The candela (symbol: cd) is the SI base unit of luminous intensity (perceived power emitted by a light source in a particular direction).


Since the 16th General Conference on Weights and Measures in 1979, the candela has been defined as follows:

The candela is the luminous intensity, in a given direction, of a source that emits monochromatic radiation of frequency 540×1012 hertz and that has a radiant intensity in that direction of 1/683 watt per steradian.


The candela was based on an older unit, the candlepower, which was referenced to the luminous intensity of a "standard candle" of known composition.


The frequency chosen is in the visible spectrum near green, corresponding to a wavelength of about 555 nanometers. The human eye is most sensitive to this frequency. At other frequencies, more radiant intensity is required to achieve the same luminous intensity, according to the frequency response of the human eye. (See luminosity function).

A common candle emits about 1 cd. A 100 W lightbulb emits about 120 cd.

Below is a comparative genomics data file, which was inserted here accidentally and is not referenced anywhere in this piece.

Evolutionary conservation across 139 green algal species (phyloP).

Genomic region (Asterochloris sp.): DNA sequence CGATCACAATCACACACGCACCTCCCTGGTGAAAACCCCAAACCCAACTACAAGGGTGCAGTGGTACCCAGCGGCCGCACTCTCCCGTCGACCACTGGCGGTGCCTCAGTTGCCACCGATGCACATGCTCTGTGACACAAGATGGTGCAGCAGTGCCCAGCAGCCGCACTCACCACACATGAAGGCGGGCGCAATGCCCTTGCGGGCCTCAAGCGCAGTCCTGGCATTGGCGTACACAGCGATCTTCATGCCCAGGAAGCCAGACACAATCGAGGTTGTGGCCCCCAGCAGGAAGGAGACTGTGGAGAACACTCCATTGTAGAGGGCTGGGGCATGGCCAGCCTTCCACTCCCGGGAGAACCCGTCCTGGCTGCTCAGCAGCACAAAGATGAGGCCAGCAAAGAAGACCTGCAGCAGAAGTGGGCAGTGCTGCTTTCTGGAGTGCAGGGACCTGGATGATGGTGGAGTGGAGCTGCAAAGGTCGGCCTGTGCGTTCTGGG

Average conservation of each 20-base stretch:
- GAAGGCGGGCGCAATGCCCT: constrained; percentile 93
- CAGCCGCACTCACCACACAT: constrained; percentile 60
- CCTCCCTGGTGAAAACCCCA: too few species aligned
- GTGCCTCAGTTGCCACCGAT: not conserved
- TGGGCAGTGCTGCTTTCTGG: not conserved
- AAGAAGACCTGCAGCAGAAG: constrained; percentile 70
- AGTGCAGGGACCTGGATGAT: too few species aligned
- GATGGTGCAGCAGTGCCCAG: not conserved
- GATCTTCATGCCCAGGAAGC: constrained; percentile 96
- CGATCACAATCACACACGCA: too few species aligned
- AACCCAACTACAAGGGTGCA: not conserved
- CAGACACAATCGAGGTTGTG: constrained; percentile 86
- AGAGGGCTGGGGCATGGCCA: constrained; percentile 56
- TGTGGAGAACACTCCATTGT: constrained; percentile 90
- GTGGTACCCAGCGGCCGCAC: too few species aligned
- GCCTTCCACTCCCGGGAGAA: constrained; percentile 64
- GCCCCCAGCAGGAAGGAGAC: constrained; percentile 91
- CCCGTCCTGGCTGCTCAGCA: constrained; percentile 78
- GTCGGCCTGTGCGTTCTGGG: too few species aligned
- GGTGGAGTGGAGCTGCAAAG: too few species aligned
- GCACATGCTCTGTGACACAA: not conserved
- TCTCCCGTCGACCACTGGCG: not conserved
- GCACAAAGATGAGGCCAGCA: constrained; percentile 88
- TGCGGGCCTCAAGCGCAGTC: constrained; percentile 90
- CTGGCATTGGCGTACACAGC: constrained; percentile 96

Although the definition of candela is now based on the watt, which is a derived SI unit of power, the candela remains a base unit of the SI system [1].

Historically, the candela was defined in terms of the black-body radiation emitted by 1/60 of 1 cm2 of platinum at its melting point. The arbitrary (1/683) term was chosen such that the new definition would exactly match the old definition.

SI photometric light unitsEdit

Quantity Symbol SI unit Abbr. Notes
Luminous energy Qv lumen second lm•s units are sometimes called Talbots
Luminous flux F lumen (= cd•sr) lm also called luminous power
Luminous intensity Iv candela (= lm/sr) cd
Luminance Lv candela / square metre cd/m2 also called luminosity
Illuminance Ev lux (= lm/m2) lx Used for light incident on a surface
Luminous emittance Mv lux (= lm/m2) lx Used for light emitted from a surface
Luminous efficacy lumens / watt lm/W ratio of luminous flux to radiant flux, maximum possible is 683


External linksEdit

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